Back Country Campsite Closed
Due to bear activity at Bryce Canyon's back-country, the following campsite has been closed until further notice: Sheep Creek
Activity 5: Earthquake Waves
SURFING ROCK WAVES
Earthquakes happen all over the world. On the surface we do not always feel them. The movement we do feel can be described in two motions: P waves and S waves. Students will use slinkies to imitate and better understand the two types of waves.
Instructional Method: Experiment
Goal: Explain wave motions associated with earthquakes.
Objectives: Students will be able to:
Activity time: 30 minutes
When movement occurs between two pieces of crust, called fault blocks, we feel an earthquake. To create a mini-earthquake, slide two blocks of rock against each other. Can you feel the roughness of the two rocks as they pass by each other? The friction between the two rocks is what creates the vibrations in an earthquake except on a much greater scale. These vibrations in nature are called seismic waves.
Most earthquakes are too small to be felt by people. Larger earthquakes are not only felt by people, but can severely damage structures. The motion from an earthquake travels through rock in the form of waves. There are two types of waves associated with earthquakes: P waves and S waves.
The fastest of the waves is a primary wave, or P wave. These waves feel like a push-and-pull movement on the crust as it is stretched and compressed. P waves are also called compressional waves. The slower of the two waves is called a secondary wave, or S wave. These waves travel in a side to side motion and produce more shaking than P waves. The side-to-side motion of S-waves causes the most damage to structures during an earthquake.
In large earthquakes it is possible to feel the difference between P and S waves. P waves feel like someone has run a semi-truck into your house and S waves feel more like you are riding waves at a lake or ocean. The following schematic shows how these waves travel through rock.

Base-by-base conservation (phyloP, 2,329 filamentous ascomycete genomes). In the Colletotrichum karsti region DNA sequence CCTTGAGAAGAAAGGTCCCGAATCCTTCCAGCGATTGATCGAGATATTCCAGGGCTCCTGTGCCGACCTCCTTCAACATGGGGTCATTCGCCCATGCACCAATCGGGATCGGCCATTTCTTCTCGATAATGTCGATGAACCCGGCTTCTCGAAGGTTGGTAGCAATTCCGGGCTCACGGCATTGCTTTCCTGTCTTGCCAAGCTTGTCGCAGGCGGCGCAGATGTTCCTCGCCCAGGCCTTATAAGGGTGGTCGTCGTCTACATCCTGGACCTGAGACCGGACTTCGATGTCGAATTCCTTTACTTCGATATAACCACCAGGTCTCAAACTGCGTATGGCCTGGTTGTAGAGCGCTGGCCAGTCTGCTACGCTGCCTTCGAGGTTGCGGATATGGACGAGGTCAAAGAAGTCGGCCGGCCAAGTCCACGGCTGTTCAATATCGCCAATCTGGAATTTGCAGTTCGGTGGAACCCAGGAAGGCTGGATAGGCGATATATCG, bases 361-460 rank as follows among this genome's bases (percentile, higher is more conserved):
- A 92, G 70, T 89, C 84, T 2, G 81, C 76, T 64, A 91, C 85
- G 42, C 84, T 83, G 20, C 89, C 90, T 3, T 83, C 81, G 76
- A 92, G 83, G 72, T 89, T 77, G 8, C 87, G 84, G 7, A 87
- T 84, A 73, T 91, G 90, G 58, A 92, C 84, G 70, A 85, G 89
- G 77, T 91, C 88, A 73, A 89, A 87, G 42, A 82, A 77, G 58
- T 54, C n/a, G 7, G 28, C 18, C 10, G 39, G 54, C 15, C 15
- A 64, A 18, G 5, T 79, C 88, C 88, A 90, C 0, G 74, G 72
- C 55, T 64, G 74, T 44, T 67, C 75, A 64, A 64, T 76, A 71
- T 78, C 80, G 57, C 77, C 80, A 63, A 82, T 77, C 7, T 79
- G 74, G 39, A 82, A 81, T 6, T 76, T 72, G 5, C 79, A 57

It is possible to simulate the motion of both P and S waves by using a Slinky. The push-pull motion of a P wave can be seen by stretching and compressing a slinky. The shaking motion of an S wave can be seen by moving a stretched Slinky side to side.
Have you ever experienced an earthquake? What did it feel like to you? Could you distinguish between the P waves and the S waves? Which do you think is more destructive to houses, P waves or S waves? Why? What do you think you should do to protect yourself during an earthquake?
Instead of using slinkies you can create P and S waves in a box of sand. Fill a rectangular box with 2-3 inches of sand. Be sure the sand is very dry. On the sand place small sticks or Lego houses. Shake the box or hit the side of it and observe what happens to the house and sand. It may help to place toothpick markers throughout the sand standing on end. Watch what happens to the toothpicks when the box is shaken. Does this work? Can you distinguish between P and S waves? How? Do you have to shake the box differently to create both types of waves?
Included National Parks and other sites:
Aniakchak National Monument and Preserve
Utah Science Core:
5th Grade Standard 2 Objective 1,2,3
Did You Know?
March 13, 1919: A Utah Joint Memorial passed legislation which read in part: We urge that the Congress of the United States set aside for the use and enjoyment of the people a suitable area embracing "Bryce's Canyon" as a national monument under the name: "Temple of the Gods National Monument." More...